2009 Security Articles
Tutorial: BlackBerry - FISMA Compliance for Government Agencies
The process that agencies use to comply with FISMA is known as Certification and Accreditation (C&A). All agency-owned Personal Digital Assistants (PDAs) must be C&Aed along with the rest of the agencies systems and major applications. The PDA/smartphone of choice for the U.S. government is the BlackBerry. Therefore, understanding Blackberry security controls, threats, and vulnerabilities is essential to all U.S. government agencies...
December 16, 2009
Smartphone Security Basics for Information Officers
One of the chief differences between ordinary old cell phones and smartphones is that smartphones are able to launch sophisticated applications, and store data in file formats other than simple text files. For example, smartphones can launch applications like Microsoft Word, Excel, and PowerPoint and store documents in those file formats, and e-mail those documents to other users. While end users delight in working on the go and sharing information in advanced file formats, the increased functionality has at the same time increased security concerns.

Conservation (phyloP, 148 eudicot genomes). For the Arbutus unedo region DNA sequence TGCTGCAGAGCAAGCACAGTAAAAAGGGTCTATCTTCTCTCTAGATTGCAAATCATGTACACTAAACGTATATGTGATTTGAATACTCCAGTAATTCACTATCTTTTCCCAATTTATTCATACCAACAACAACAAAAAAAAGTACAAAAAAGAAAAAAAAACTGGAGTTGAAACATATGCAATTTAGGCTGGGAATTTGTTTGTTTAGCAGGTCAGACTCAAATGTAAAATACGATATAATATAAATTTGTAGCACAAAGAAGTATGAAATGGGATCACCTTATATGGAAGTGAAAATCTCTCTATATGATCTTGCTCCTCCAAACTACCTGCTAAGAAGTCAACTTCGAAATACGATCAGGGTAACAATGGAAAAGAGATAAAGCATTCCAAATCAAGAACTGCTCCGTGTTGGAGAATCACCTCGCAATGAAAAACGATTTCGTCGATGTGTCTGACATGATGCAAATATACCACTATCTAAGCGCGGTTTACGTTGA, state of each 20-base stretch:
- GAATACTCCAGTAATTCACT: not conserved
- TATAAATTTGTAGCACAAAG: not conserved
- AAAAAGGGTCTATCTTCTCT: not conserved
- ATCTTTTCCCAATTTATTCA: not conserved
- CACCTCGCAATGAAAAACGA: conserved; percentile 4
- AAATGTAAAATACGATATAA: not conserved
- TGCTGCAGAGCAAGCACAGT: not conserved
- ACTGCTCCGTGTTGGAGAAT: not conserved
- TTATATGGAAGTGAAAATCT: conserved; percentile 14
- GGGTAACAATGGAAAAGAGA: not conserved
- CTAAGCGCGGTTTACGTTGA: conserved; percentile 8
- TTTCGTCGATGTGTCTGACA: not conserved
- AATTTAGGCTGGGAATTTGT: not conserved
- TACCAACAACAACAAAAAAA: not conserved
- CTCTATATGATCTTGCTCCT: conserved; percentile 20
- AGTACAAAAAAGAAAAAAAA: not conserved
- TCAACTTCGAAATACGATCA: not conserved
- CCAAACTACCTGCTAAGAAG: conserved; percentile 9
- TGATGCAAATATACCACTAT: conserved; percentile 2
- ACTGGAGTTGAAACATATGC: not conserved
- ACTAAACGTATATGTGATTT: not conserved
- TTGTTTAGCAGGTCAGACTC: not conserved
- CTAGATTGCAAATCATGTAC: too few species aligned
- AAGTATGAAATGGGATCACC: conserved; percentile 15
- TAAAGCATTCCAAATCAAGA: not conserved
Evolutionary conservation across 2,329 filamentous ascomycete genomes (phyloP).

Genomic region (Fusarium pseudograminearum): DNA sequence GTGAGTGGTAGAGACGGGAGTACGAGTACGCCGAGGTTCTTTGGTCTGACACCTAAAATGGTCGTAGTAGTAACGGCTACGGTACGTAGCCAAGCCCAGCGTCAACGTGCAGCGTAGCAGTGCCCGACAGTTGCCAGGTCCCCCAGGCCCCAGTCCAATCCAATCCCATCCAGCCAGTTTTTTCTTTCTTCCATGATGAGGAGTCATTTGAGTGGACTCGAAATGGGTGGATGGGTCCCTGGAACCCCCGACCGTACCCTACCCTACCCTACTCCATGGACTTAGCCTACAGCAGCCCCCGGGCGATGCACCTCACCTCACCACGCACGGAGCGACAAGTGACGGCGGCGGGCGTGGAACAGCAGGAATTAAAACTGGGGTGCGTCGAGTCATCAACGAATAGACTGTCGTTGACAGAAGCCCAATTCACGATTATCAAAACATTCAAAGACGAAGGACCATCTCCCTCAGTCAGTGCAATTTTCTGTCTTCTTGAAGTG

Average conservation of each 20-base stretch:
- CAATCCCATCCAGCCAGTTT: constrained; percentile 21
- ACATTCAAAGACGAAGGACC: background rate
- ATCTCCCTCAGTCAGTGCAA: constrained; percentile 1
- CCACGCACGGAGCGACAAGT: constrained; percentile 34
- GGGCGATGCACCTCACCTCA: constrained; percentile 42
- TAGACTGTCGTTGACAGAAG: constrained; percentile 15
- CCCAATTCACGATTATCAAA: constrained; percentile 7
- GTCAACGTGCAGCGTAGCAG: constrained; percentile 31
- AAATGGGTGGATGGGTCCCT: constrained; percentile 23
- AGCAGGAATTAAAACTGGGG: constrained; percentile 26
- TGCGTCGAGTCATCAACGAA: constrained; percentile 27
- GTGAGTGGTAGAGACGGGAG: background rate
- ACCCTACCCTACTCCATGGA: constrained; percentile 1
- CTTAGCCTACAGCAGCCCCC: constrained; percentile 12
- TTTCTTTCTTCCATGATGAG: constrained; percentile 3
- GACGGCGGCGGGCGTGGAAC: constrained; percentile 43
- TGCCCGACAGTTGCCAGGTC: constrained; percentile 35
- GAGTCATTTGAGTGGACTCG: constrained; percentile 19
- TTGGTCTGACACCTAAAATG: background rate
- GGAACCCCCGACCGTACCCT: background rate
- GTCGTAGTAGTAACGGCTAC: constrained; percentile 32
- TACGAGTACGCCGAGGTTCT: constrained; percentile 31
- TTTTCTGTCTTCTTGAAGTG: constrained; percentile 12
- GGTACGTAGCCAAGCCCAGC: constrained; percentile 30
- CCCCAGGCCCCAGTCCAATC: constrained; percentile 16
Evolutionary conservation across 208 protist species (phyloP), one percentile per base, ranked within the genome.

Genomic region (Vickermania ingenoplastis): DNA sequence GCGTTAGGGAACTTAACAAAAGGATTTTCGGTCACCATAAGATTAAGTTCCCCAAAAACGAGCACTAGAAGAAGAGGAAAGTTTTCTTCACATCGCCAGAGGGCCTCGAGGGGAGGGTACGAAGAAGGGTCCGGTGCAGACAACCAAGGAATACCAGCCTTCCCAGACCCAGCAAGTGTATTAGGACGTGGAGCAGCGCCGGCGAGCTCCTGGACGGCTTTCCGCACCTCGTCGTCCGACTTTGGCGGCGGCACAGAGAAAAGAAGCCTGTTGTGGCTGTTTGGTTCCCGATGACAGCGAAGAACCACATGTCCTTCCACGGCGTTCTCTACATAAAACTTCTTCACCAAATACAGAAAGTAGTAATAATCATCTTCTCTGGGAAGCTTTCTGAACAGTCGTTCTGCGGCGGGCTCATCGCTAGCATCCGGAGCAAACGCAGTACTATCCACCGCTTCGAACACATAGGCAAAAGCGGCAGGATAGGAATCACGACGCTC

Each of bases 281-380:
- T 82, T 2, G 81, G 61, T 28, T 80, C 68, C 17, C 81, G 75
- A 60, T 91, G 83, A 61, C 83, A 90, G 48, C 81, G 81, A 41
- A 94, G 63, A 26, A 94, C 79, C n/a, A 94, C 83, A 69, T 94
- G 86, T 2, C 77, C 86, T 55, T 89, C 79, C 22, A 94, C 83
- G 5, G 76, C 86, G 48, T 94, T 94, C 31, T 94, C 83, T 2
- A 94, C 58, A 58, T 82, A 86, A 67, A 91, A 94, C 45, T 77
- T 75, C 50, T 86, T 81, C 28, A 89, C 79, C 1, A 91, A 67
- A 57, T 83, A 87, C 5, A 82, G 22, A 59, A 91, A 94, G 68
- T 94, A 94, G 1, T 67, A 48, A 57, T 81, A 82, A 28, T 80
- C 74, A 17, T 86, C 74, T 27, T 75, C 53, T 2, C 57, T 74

December 16, 2009
FISMA is Good for America, Here's Why
With security intrusions continuing to plague U.S. federal agencies, some pundits have asked, "Is the Federal Information Security Management Act of 2002 (FISMA) doing its job?" Here’s the rub. No matter what sort of law is in place to require U.S. federal agencies to secure their systems and analyze risk, there will continue to be security intrusions at U.S. federal agencies (and everywhere else) for the foreseeable future. Get used to it and plan accordingly.
October 14, 2009
Is the Windows PowerShell a Threat to Security?
A few years ago, I was attending the MPP global summit, when Microsoft made the announcement to all of the MVPs that future versions of Windows would include the Windows Power Shell (which at that time was known as Monad). When the session finally ended, I remember having a conversation with my friend Bud about what we had just heard. I can't remember all of the details of our conversation, but I do remember that there were two things that we both agreed on...
March 20, 2009
Should we believe the Federal Computer Security Report Card?
The Federal Computer Security Report Card is published each year by the House Oversight and Government Reform Committee to show how well U.S. federal agencies complied with the Federal Information Security Management Act of 2002 (FISMA) in the prior year. The determination of grades is made by the U.S. Government Reform Committee after inspecting reports put together by OMB, agency inspectors, and the GAO. The OMB FISMA Report to Congress does not assign grades – it identifies trends, publishes percentages of compliance, and offers qualitative (Excellent, Good, Satisfactory, Poor etc) assessments of 25 large agencies.
January 12, 2009
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